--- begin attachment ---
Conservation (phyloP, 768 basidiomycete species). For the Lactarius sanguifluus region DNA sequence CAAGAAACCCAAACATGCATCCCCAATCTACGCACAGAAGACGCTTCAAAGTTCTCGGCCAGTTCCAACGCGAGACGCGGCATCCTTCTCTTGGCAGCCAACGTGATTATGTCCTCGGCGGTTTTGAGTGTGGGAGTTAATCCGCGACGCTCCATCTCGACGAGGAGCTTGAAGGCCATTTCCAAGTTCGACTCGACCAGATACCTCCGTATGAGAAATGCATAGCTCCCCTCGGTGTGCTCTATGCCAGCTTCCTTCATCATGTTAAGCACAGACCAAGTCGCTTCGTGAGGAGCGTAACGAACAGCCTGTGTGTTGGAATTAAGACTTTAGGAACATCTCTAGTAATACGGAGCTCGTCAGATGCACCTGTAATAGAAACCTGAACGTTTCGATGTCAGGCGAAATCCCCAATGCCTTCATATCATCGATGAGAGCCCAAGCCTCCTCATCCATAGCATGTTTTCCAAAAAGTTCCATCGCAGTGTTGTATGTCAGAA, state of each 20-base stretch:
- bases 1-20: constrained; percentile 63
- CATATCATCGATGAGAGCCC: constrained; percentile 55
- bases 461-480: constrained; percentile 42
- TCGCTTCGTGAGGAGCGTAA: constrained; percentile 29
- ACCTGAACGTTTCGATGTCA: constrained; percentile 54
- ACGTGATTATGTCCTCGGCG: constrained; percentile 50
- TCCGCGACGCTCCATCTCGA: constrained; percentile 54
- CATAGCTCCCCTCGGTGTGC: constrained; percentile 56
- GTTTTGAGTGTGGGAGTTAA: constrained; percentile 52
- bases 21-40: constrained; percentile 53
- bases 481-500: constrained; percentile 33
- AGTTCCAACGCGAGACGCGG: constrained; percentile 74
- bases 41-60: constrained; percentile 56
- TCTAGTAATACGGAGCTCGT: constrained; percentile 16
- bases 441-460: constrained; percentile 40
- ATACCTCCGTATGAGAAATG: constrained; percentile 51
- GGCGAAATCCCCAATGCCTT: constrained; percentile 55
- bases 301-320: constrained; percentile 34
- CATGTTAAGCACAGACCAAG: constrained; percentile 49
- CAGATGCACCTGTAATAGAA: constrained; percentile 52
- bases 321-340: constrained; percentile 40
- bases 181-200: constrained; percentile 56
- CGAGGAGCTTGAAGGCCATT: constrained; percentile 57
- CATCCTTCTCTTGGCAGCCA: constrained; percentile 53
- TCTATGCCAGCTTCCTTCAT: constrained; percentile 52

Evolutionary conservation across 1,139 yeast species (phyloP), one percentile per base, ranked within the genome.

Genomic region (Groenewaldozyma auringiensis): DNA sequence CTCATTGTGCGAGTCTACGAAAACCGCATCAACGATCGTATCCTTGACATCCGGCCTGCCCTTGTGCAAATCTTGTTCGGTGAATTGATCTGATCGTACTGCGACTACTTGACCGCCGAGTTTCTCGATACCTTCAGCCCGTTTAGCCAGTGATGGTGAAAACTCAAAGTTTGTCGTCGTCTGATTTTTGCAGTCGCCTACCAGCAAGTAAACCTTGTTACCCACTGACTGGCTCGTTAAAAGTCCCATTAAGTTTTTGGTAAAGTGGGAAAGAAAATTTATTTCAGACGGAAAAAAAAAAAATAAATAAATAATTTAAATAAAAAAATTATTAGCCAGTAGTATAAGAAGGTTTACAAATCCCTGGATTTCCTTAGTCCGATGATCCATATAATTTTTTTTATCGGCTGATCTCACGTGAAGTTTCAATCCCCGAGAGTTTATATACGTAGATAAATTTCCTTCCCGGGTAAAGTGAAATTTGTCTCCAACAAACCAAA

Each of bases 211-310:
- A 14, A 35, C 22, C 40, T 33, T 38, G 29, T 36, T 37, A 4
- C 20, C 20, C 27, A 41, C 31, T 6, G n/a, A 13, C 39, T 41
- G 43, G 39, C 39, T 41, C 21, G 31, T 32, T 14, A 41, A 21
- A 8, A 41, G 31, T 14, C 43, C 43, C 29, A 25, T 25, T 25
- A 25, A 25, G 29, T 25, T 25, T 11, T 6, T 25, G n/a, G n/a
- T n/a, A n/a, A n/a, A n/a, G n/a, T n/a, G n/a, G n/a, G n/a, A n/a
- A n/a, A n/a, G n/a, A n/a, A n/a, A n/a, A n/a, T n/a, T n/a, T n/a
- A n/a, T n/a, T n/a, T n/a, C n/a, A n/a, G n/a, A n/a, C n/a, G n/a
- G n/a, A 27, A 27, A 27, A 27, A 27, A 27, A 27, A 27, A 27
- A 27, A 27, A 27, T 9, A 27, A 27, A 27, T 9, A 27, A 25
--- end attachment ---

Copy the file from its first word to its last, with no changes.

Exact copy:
Conservation (phyloP, 768 basidiomycete species). For the Lactarius sanguifluus region DNA sequence CAAGAAACCCAAACATGCATCCCCAATCTACGCACAGAAGACGCTTCAAAGTTCTCGGCCAGTTCCAACGCGAGACGCGGCATCCTTCTCTTGGCAGCCAACGTGATTATGTCCTCGGCGGTTTTGAGTGTGGGAGTTAATCCGCGACGCTCCATCTCGACGAGGAGCTTGAAGGCCATTTCCAAGTTCGACTCGACCAGATACCTCCGTATGAGAAATGCATAGCTCCCCTCGGTGTGCTCTATGCCAGCTTCCTTCATCATGTTAAGCACAGACCAAGTCGCTTCGTGAGGAGCGTAACGAACAGCCTGTGTGTTGGAATTAAGACTTTAGGAACATCTCTAGTAATACGGAGCTCGTCAGATGCACCTGTAATAGAAACCTGAACGTTTCGATGTCAGGCGAAATCCCCAATGCCTTCATATCATCGATGAGAGCCCAAGCCTCCTCATCCATAGCATGTTTTCCAAAAAGTTCCATCGCAGTGTTGTATGTCAGAA, state of each 20-base stretch:
- bases 1-20: constrained; percentile 63
- CATATCATCGATGAGAGCCC: constrained; percentile 55
- bases 461-480: constrained; percentile 42
- TCGCTTCGTGAGGAGCGTAA: constrained; percentile 29
- ACCTGAACGTTTCGATGTCA: constrained; percentile 54
- ACGTGATTATGTCCTCGGCG: constrained; percentile 50
- TCCGCGACGCTCCATCTCGA: constrained; percentile 54
- CATAGCTCCCCTCGGTGTGC: constrained; percentile 56
- GTTTTGAGTGTGGGAGTTAA: constrained; percentile 52
- bases 21-40: constrained; percentile 53
- bases 481-500: constrained; percentile 33
- AGTTCCAACGCGAGACGCGG: constrained; percentile 74
- bases 41-60: constrained; percentile 56
- TCTAGTAATACGGAGCTCGT: constrained; percentile 16
- bases 441-460: constrained; percentile 40
- ATACCTCCGTATGAGAAATG: constrained; percentile 51
- GGCGAAATCCCCAATGCCTT: constrained; percentile 55
- bases 301-320: constrained; percentile 34
- CATGTTAAGCACAGACCAAG: constrained; percentile 49
- CAGATGCACCTGTAATAGAA: constrained; percentile 52
- bases 321-340: constrained; percentile 40
- bases 181-200: constrained; percentile 56
- CGAGGAGCTTGAAGGCCATT: constrained; percentile 57
- CATCCTTCTCTTGGCAGCCA: constrained; percentile 53
- TCTATGCCAGCTTCCTTCAT: constrained; percentile 52

Evolutionary conservation across 1,139 yeast species (phyloP), one percentile per base, ranked within the genome.

Genomic region (Groenewaldozyma auringiensis): DNA sequence CTCATTGTGCGAGTCTACGAAAACCGCATCAACGATCGTATCCTTGACATCCGGCCTGCCCTTGTGCAAATCTTGTTCGGTGAATTGATCTGATCGTACTGCGACTACTTGACCGCCGAGTTTCTCGATACCTTCAGCCCGTTTAGCCAGTGATGGTGAAAACTCAAAGTTTGTCGTCGTCTGATTTTTGCAGTCGCCTACCAGCAAGTAAACCTTGTTACCCACTGACTGGCTCGTTAAAAGTCCCATTAAGTTTTTGGTAAAGTGGGAAAGAAAATTTATTTCAGACGGAAAAAAAAAAAATAAATAAATAATTTAAATAAAAAAATTATTAGCCAGTAGTATAAGAAGGTTTACAAATCCCTGGATTTCCTTAGTCCGATGATCCATATAATTTTTTTTATCGGCTGATCTCACGTGAAGTTTCAATCCCCGAGAGTTTATATACGTAGATAAATTTCCTTCCCGGGTAAAGTGAAATTTGTCTCCAACAAACCAAA

Each of bases 211-310:
- A 14, A 35, C 22, C 40, T 33, T 38, G 29, T 36, T 37, A 4
- C 20, C 20, C 27, A 41, C 31, T 6, G n/a, A 13, C 39, T 41
- G 43, G 39, C 39, T 41, C 21, G 31, T 32, T 14, A 41, A 21
- A 8, A 41, G 31, T 14, C 43, C 43, C 29, A 25, T 25, T 25
- A 25, A 25, G 29, T 25, T 25, T 11, T 6, T 25, G n/a, G n/a
- T n/a, A n/a, A n/a, A n/a, G n/a, T n/a, G n/a, G n/a, G n/a, A n/a
- A n/a, A n/a, G n/a, A n/a, A n/a, A n/a, A n/a, T n/a, T n/a, T n/a
- A n/a, T n/a, T n/a, T n/a, C n/a, A n/a, G n/a, A n/a, C n/a, G n/a
- G n/a, A 27, A 27, A 27, A 27, A 27, A 27, A 27, A 27, A 27
- A 27, A 27, A 27, T 9, A 27, A 27, A 27, T 9, A 27, A 25